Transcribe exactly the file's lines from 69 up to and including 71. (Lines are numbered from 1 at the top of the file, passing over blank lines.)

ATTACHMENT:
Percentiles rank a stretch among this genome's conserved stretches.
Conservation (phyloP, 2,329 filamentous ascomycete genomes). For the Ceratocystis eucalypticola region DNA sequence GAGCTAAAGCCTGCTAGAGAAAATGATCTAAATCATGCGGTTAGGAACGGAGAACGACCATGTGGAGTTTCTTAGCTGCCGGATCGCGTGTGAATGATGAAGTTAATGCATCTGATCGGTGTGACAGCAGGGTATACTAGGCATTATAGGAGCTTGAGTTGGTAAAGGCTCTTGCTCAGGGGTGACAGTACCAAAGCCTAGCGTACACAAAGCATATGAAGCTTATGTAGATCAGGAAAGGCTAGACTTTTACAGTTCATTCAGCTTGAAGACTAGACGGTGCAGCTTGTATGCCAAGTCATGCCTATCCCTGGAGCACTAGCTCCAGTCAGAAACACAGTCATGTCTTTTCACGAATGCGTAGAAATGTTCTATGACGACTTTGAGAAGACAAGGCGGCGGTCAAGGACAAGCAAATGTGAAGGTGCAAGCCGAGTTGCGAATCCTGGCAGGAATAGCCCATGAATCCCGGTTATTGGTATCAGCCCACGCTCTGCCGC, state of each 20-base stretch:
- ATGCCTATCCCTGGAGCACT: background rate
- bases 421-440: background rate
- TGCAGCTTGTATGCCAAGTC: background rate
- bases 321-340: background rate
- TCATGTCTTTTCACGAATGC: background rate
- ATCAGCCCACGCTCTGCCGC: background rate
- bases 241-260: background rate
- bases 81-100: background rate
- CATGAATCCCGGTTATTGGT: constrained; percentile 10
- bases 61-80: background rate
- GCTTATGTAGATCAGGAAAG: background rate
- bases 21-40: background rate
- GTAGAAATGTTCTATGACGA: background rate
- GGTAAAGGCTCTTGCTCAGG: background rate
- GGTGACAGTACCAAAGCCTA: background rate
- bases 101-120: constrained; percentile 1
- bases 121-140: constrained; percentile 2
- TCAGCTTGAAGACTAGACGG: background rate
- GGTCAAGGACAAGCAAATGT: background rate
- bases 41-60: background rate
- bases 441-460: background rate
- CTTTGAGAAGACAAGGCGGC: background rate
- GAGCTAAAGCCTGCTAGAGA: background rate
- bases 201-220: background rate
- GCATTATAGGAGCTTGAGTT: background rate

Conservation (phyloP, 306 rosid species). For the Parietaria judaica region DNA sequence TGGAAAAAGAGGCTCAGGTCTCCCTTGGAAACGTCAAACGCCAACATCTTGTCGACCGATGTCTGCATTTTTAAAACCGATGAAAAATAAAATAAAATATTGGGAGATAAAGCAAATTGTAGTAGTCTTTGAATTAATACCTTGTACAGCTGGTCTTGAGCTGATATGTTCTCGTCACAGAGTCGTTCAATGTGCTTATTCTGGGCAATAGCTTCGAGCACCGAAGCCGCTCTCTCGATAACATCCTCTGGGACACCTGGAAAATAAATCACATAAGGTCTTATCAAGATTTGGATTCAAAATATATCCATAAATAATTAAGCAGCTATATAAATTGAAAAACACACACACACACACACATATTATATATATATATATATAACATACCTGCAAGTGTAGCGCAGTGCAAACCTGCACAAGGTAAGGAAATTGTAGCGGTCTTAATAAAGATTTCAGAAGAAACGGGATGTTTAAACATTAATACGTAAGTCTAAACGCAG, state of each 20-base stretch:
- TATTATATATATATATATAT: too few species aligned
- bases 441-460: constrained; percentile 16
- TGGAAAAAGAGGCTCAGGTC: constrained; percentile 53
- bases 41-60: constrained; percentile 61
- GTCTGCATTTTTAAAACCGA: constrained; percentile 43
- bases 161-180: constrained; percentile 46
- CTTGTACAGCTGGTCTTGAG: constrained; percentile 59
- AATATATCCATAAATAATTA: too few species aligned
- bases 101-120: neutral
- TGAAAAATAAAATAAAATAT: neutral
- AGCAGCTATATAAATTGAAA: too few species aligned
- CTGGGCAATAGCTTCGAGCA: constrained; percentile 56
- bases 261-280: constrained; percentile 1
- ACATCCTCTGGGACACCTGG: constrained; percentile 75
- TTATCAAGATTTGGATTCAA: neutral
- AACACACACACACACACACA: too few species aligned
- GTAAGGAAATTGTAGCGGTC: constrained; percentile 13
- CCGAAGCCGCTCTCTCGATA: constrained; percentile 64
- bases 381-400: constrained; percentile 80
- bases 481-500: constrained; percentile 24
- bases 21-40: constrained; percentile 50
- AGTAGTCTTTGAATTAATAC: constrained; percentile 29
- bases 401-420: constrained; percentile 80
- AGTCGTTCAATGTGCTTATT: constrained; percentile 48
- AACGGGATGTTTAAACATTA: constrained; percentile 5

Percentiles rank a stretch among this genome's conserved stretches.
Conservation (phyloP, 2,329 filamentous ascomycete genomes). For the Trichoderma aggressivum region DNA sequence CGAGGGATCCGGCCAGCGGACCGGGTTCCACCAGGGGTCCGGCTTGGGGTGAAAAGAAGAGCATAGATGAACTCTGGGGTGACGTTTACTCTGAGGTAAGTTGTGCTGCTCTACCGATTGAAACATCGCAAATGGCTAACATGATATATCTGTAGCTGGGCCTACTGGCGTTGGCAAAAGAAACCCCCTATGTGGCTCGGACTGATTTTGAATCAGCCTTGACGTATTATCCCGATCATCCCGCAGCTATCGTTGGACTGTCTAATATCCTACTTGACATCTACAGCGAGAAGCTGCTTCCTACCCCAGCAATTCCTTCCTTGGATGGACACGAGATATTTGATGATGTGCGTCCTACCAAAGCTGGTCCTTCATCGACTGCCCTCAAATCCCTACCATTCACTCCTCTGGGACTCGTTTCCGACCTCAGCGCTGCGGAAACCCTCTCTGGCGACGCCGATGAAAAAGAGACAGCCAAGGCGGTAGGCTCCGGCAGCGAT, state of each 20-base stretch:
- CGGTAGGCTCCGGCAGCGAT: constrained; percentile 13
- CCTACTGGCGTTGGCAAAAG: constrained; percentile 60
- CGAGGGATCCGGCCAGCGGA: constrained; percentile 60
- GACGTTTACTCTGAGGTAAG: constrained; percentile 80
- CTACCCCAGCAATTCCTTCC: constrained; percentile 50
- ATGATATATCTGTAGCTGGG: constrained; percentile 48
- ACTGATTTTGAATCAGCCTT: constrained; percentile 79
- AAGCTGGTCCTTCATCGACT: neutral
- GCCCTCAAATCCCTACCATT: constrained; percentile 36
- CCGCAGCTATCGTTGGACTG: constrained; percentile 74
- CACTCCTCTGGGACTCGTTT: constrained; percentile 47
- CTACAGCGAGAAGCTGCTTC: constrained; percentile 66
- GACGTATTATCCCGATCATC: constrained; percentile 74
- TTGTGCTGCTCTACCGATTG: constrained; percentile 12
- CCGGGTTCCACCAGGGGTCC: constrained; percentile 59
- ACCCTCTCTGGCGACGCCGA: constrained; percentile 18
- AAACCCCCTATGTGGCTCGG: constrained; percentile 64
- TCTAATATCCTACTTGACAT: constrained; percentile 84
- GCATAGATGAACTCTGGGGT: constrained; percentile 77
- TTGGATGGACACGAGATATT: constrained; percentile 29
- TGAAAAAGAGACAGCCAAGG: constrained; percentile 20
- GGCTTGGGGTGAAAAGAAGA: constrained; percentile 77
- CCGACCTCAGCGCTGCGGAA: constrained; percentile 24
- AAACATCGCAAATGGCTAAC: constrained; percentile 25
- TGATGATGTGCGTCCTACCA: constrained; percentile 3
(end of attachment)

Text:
- TTGTGCTGCTCTACCGATTG: constrained; percentile 12
- CCGGGTTCCACCAGGGGTCC: constrained; percentile 59
- ACCCTCTCTGGCGACGCCGA: constrained; percentile 18